NEW YORK — Osama bin Laden's son-in-law went on trial Wednesday in federal court in Manhattan, where jurors heard him portrayed both as a murderous mouthpiece for al-Qaida and as a target of a prosecution designed to play on fears and resentments from the Sept. 11 attacks.
In opening statements, Assistant U.S. Attorney Nicholas Lewin told the jury that bin Laden had summoned Sulaiman Abu Ghaith on the afternoon of Sept. 11, 2001, and asked him to use his oratory skills as the public face of al-Qaida to recruit and inspire recruits to attack the United States again. Abu Ghaith is the highest-ranking al-Qaida figure to face trial on U.S. soil since suicide attackers struck the city's twin towers.
"While our buildings still burned, he agreed ... in what is the most important moment in al-Qaida's savage history," Lewin said, showing jurors a photo of Abu Ghaith sitting side-by-side with bin Laden in Afghanistan on Sept. 12, 2001. "He invoked his twisted view of Islam and declared, 'Fight thee against the friends of Satan. Fight with al-Qaida against America.'"
Defense attorney Stanley Cohen countered by pointing out that Lewin referenced the Sept. 11 attacks several times in his opening, even though his client wasn't involved in the plot.
"This is not Osama bin Laden," Cohen said, pointing to Abu Ghaith. "This is Sulaiman Abu Ghaith, a Muslim, an Arab from Kuwait, a husband, a father, an imam, a talker, an ideologue."
The defendant, who wore a suit and tie to court, listened through an Arabic interpreter and occasionally took notes.
Abu Ghaith, 48, a onetime imam at a Kuwaiti mosque, was brought to New York from Turkey last year. He has pleaded not guilty to charges he conspired to kill Americans after the Sept. 11 attacks and provided material support and resources to a terrorist organization. Born in Kuwait, he is married to bin Laden's eldest daughter, Fatima. According to Cohen, they were married in 2008 or 2009.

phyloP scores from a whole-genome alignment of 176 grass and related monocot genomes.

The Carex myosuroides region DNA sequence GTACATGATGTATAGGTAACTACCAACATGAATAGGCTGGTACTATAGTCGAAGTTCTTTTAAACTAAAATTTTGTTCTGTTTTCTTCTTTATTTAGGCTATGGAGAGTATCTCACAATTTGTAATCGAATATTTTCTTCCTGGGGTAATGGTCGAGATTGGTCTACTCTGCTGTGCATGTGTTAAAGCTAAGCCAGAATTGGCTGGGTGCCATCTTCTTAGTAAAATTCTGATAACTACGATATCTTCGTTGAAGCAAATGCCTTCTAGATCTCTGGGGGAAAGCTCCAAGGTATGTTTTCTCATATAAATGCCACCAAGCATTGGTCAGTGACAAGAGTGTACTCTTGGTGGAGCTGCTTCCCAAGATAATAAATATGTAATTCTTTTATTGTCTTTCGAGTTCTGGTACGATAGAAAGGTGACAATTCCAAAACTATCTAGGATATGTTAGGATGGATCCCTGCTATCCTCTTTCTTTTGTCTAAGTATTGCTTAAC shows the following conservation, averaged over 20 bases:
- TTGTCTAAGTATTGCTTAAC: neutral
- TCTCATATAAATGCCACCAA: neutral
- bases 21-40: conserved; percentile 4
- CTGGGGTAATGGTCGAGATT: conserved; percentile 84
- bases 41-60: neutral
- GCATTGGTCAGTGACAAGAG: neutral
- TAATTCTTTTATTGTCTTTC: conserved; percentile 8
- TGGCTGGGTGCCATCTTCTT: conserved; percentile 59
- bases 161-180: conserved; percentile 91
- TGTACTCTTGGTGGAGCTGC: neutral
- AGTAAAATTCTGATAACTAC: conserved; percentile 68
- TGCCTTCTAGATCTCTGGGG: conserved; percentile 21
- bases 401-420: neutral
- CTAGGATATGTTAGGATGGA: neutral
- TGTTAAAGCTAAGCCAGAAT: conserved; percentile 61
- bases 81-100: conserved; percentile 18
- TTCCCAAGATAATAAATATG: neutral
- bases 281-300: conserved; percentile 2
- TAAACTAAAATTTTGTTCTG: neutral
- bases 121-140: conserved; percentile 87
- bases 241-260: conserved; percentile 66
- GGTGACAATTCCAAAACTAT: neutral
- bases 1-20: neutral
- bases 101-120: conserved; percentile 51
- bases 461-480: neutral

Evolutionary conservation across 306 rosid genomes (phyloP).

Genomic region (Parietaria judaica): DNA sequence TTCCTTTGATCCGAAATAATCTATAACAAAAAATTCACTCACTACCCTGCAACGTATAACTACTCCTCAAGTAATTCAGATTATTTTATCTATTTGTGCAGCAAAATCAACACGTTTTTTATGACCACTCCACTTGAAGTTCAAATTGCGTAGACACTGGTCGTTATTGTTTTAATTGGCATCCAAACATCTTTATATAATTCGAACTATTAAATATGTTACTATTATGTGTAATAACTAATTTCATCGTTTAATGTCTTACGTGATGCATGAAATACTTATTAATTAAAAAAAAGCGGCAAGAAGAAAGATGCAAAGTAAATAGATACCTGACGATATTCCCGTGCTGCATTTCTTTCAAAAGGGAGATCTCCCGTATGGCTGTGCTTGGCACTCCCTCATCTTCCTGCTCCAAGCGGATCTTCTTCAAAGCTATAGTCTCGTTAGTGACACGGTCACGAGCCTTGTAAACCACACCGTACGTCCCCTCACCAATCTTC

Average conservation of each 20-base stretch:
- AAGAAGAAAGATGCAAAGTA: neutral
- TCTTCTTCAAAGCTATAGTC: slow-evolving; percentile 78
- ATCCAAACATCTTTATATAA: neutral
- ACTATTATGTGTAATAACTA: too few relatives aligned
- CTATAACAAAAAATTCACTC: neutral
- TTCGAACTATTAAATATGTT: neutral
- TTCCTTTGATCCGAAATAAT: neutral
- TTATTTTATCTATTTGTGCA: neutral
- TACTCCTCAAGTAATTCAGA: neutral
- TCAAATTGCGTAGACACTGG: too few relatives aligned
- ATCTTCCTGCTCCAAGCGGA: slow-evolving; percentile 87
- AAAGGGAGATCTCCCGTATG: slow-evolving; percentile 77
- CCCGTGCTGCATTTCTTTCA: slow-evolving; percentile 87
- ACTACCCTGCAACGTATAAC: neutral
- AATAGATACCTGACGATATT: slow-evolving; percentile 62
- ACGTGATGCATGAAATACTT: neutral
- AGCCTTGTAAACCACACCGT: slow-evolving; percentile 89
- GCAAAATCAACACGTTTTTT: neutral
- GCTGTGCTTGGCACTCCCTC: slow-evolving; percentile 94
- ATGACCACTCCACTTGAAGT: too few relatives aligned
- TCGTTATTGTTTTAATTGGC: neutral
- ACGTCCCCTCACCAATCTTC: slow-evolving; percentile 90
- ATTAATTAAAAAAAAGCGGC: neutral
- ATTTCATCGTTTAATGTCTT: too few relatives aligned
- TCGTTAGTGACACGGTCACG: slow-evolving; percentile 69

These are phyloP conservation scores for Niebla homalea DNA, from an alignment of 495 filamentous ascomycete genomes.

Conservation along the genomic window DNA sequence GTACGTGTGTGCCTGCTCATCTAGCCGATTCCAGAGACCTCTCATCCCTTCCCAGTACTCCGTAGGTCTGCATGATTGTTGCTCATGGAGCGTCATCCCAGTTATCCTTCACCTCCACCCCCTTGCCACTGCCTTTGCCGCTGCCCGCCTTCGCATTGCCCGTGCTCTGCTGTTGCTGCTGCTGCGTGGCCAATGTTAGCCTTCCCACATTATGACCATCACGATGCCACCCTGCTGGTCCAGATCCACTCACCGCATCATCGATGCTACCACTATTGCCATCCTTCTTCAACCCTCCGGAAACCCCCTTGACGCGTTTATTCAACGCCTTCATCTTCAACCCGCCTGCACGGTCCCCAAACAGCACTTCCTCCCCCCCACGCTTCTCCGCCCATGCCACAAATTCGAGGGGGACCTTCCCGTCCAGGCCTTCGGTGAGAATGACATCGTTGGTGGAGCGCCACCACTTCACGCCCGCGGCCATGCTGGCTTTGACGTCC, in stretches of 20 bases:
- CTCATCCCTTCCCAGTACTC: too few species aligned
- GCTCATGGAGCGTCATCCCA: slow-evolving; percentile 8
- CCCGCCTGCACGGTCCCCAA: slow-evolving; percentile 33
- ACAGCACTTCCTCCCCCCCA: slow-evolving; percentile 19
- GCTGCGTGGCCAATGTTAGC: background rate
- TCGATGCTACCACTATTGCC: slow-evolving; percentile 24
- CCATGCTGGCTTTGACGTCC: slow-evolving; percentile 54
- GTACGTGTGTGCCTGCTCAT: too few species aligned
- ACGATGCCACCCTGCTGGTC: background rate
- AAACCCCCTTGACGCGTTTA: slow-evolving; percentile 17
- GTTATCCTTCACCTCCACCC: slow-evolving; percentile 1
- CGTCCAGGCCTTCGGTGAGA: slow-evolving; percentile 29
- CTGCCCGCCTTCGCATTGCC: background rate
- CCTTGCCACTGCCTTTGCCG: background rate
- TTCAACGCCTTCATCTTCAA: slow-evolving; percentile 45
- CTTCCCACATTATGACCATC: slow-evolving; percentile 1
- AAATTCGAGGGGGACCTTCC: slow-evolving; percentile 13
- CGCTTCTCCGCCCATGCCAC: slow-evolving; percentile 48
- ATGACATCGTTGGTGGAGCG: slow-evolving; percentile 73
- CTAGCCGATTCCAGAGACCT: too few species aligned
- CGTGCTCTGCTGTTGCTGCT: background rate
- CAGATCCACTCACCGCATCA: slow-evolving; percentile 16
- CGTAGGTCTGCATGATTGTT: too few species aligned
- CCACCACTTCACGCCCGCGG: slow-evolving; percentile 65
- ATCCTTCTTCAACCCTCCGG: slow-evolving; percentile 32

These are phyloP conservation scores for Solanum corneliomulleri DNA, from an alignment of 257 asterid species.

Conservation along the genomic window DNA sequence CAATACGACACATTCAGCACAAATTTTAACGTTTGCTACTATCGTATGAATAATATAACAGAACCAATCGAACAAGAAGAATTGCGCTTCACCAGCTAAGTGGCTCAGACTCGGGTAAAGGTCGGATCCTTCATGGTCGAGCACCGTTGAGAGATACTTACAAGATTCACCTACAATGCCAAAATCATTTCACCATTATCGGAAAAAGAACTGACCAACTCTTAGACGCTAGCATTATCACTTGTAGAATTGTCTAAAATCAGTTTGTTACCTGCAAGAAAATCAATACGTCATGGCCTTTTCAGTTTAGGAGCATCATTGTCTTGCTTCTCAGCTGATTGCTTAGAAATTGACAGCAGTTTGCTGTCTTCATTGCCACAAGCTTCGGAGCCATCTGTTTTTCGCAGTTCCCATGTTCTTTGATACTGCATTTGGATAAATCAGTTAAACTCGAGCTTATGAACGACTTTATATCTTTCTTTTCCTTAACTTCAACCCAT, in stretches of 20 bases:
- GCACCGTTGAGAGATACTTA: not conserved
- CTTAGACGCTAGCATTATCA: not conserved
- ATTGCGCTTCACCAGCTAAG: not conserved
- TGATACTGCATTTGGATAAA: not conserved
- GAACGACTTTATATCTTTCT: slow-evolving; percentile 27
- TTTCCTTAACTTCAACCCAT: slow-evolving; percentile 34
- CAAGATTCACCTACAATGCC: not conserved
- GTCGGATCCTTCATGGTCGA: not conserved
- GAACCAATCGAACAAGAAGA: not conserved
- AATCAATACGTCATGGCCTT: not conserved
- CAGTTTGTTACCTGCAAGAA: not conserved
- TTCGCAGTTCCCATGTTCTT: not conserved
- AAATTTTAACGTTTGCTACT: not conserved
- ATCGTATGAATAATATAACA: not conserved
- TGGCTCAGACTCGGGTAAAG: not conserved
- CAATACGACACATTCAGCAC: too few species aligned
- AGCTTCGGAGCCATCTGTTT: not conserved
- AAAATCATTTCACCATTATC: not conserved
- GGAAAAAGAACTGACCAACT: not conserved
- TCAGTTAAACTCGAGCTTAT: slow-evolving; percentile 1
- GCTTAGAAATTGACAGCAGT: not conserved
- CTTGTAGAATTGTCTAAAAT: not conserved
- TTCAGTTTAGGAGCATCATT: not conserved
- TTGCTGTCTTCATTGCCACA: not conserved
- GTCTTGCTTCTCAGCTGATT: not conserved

Prosecutors allege Abu Ghaith began his rise through the ranks for al-Qaida by becoming a motivational speaker at safe houses and training camps for aspiring jihadists in the weeks and months before Sept. 11. Afterward, bin Laden instructed him to lead recruitment efforts by appearing in widely distributed videos.
"For more than a year after, the defendant used the murderous power of his words to try to strengthen al-Qaida," Lewin said.
He quoted the defendant several times, including one remark he said came weeks after the attack: "These young men who have destroyed the United States and launched the storm of airplanes against it have done a good deed. The storm of airplanes will not abate."
The government contends the statements are evidence that Abu Ghaith had prior knowledge of the failed shoe-bomb airline attack by Richard Reid in December 2001 and another plot to down a flight from Paris to Miami with explosives hidden in shoes. Prosecutors are expected to introduce testimony via video feed of another former al-Qaida member in Great Britain who was in on the shoe-bomb plot.
Cohen told jurors that they might feel outrage over some of the "dumb" and "stupid" statements made by his client. But he urged jurors to keep open minds.
"At the end of the day, there's really no evidence," Cohen said. "There is the substitution for evidence with fright and alarm."
The first witness Wednesday was an FBI agent, James Fitzgerald, who traveled the world investigating al-Qaida before and after 9/11.
Through Fitzgerald's testimony in a trial expected to last a month, Assistant U.S. Attorney Michael Ferrara introduced numerous photographs and videos of Abu Ghaith sitting with bin Laden and other top al-Qaida leaders after the attacks.
Jurors watched as Abu Ghaith waved his arms to add emphasis as he spoke in Arabic in one video. They also saw a video in which bin Laden bragged that the attacks had caused the United States more than $1 trillion in losses to its economy. And they saw video of media interviews with bin Laden in the late 1990s in which he urged that Americans be killed anywhere in the world.
Prosecutors also displayed on courtroom monitors a February 1998 bin Laden fatwa in which he said the killing of "Americans and their allies, both civilian and military, is the individual duty of every Muslim able to do so."
Ferrara asked Fitzgerald whether the FBI's investigation into 9/11 had turned up any evidence that Abu Ghaith was involved.
"No," he replied.